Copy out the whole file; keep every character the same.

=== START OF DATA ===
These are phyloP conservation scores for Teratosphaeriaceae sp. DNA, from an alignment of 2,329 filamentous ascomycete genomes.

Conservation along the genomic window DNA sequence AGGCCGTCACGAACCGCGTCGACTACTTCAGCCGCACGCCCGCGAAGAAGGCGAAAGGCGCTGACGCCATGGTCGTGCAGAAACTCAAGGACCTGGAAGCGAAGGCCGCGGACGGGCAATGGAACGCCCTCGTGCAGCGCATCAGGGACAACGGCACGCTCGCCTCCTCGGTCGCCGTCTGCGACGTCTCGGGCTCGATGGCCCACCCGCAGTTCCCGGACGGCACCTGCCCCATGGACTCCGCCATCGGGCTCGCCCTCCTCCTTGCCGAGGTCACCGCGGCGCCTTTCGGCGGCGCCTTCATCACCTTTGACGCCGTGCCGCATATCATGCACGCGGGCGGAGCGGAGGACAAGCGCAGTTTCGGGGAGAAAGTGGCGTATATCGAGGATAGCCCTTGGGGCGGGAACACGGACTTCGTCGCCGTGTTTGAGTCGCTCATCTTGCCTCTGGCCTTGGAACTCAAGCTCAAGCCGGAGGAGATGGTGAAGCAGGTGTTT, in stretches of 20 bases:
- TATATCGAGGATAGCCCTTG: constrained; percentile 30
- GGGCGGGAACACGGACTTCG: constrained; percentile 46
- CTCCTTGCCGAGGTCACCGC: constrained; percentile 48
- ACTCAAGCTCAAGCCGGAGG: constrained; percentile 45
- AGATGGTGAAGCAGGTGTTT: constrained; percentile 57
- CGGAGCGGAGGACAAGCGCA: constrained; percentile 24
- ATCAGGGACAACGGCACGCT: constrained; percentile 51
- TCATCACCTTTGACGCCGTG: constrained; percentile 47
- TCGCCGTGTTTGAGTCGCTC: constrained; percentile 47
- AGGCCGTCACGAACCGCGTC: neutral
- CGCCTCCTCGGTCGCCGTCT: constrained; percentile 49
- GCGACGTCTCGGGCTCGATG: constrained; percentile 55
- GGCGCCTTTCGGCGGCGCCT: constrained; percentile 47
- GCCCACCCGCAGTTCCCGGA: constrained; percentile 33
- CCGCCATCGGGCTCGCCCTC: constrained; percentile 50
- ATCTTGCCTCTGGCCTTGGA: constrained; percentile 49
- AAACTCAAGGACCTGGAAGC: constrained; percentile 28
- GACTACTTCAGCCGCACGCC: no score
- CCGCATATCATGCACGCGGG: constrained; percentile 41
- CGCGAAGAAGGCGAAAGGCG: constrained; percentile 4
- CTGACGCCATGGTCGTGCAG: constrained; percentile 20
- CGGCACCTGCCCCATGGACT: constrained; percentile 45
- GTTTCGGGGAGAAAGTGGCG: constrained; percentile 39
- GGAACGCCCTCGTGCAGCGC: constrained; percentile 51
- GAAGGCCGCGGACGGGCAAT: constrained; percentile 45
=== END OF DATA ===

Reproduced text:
These are phyloP conservation scores for Teratosphaeriaceae sp. DNA, from an alignment of 2,329 filamentous ascomycete genomes.

Conservation along the genomic window DNA sequence AGGCCGTCACGAACCGCGTCGACTACTTCAGCCGCACGCCCGCGAAGAAGGCGAAAGGCGCTGACGCCATGGTCGTGCAGAAACTCAAGGACCTGGAAGCGAAGGCCGCGGACGGGCAATGGAACGCCCTCGTGCAGCGCATCAGGGACAACGGCACGCTCGCCTCCTCGGTCGCCGTCTGCGACGTCTCGGGCTCGATGGCCCACCCGCAGTTCCCGGACGGCACCTGCCCCATGGACTCCGCCATCGGGCTCGCCCTCCTCCTTGCCGAGGTCACCGCGGCGCCTTTCGGCGGCGCCTTCATCACCTTTGACGCCGTGCCGCATATCATGCACGCGGGCGGAGCGGAGGACAAGCGCAGTTTCGGGGAGAAAGTGGCGTATATCGAGGATAGCCCTTGGGGCGGGAACACGGACTTCGTCGCCGTGTTTGAGTCGCTCATCTTGCCTCTGGCCTTGGAACTCAAGCTCAAGCCGGAGGAGATGGTGAAGCAGGTGTTT, in stretches of 20 bases:
- TATATCGAGGATAGCCCTTG: constrained; percentile 30
- GGGCGGGAACACGGACTTCG: constrained; percentile 46
- CTCCTTGCCGAGGTCACCGC: constrained; percentile 48
- ACTCAAGCTCAAGCCGGAGG: constrained; percentile 45
- AGATGGTGAAGCAGGTGTTT: constrained; percentile 57
- CGGAGCGGAGGACAAGCGCA: constrained; percentile 24
- ATCAGGGACAACGGCACGCT: constrained; percentile 51
- TCATCACCTTTGACGCCGTG: constrained; percentile 47
- TCGCCGTGTTTGAGTCGCTC: constrained; percentile 47
- AGGCCGTCACGAACCGCGTC: neutral
- CGCCTCCTCGGTCGCCGTCT: constrained; percentile 49
- GCGACGTCTCGGGCTCGATG: constrained; percentile 55
- GGCGCCTTTCGGCGGCGCCT: constrained; percentile 47
- GCCCACCCGCAGTTCCCGGA: constrained; percentile 33
- CCGCCATCGGGCTCGCCCTC: constrained; percentile 50
- ATCTTGCCTCTGGCCTTGGA: constrained; percentile 49
- AAACTCAAGGACCTGGAAGC: constrained; percentile 28
- GACTACTTCAGCCGCACGCC: no score
- CCGCATATCATGCACGCGGG: constrained; percentile 41
- CGCGAAGAAGGCGAAAGGCG: constrained; percentile 4
- CTGACGCCATGGTCGTGCAG: constrained; percentile 20
- CGGCACCTGCCCCATGGACT: constrained; percentile 45
- GTTTCGGGGAGAAAGTGGCG: constrained; percentile 39
- GGAACGCCCTCGTGCAGCGC: constrained; percentile 51
- GAAGGCCGCGGACGGGCAAT: constrained; percentile 45